.[a] While Venus flirts with Mars
.[b] And Cupid finds delight
|[A] Let us dance under the stars
|[B] Embraced by the pale moonlight
.[a] As shadows illuminate hidden scars
.[b] Let us enjoy this lovely night
.[b] A world hidden from our sight
|[A] Let us dance under the stars
|[B] Embraced by the pale moonlight
|[B] In the darkness of the night

To keep my notations from looking too clutter in a straight text environment, I didn’t label the repeated B rhyming lines as [B1] and [B2].   The "tercet" part refers to the fact that the refrain has three lines - not to be confused with the tercet poetry form, which uses only the A-B-A rhyming pattern.  Two other rondeau forms are the "quatrain" (4 line refrain) and "cinquain" (5 line refrain).


|[A] Dance, my jolly friends, dance!
|[B] Don’t let the troubles of your day
|[B] Get into merriment’s way.
|[A] Give the music and beat a chance.
.[a] Like a foal without a care, prance!
.[b] If you can’t skip, then dip and sway
|[A] Dance, my jolly friends, dance!
|[B] Don’t let the troubles of your day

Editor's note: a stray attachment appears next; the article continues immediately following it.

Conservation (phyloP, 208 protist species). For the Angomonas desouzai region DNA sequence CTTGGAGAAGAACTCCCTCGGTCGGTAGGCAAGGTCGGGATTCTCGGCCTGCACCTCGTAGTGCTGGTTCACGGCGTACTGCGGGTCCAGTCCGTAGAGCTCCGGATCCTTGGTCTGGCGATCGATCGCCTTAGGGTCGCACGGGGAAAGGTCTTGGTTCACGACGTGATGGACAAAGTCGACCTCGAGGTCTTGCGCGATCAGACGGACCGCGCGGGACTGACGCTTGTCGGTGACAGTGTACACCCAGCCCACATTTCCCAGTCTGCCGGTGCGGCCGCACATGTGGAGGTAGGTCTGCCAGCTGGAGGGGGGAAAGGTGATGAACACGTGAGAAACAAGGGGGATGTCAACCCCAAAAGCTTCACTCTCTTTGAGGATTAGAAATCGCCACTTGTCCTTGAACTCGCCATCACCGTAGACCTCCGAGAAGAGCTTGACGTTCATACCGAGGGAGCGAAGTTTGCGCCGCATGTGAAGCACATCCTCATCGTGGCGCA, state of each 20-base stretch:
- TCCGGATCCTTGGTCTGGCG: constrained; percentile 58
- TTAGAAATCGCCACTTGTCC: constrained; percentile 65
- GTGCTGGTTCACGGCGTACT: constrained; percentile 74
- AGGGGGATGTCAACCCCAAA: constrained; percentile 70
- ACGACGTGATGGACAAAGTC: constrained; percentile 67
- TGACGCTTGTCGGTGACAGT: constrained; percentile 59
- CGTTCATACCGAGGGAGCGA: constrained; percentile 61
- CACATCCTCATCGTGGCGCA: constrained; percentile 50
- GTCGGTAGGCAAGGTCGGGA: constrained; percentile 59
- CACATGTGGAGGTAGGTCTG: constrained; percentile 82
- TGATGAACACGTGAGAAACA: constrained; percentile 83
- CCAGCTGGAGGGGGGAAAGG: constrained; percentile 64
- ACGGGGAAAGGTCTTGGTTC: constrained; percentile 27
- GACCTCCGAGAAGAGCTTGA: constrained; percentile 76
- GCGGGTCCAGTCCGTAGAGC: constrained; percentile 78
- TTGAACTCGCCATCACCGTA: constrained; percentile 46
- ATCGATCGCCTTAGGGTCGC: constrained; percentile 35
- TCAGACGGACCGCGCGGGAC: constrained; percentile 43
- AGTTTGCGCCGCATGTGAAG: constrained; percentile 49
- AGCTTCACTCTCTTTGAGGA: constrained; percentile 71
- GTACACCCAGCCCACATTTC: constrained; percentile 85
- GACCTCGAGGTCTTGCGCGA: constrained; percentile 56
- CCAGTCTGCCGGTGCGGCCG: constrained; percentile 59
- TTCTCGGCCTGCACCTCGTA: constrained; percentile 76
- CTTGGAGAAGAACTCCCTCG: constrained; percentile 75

.[a] Upset life’s lovely balance.
.[b] Shoo those pesky things away.
.[b] Now is the time to sing and play.
.[a] Don’t give sadness a second glance.
|[A] Dance, my jolly friends, dance!
|[B] Don’t let the troubles of your day
|[B] Get into merriment’s way.
|[A] Give the music and beat a chance.

I personally experience two problems while writing rondeaux. First, I have to make sure I start with two rhyming sounds that have enough words in them to last the full poem.  Being limited to two rhymes really cramps my style.  And second, when I get to the quatrain version, my brain starts singing Abba songs, which I have to make sure don't find their way into my poems.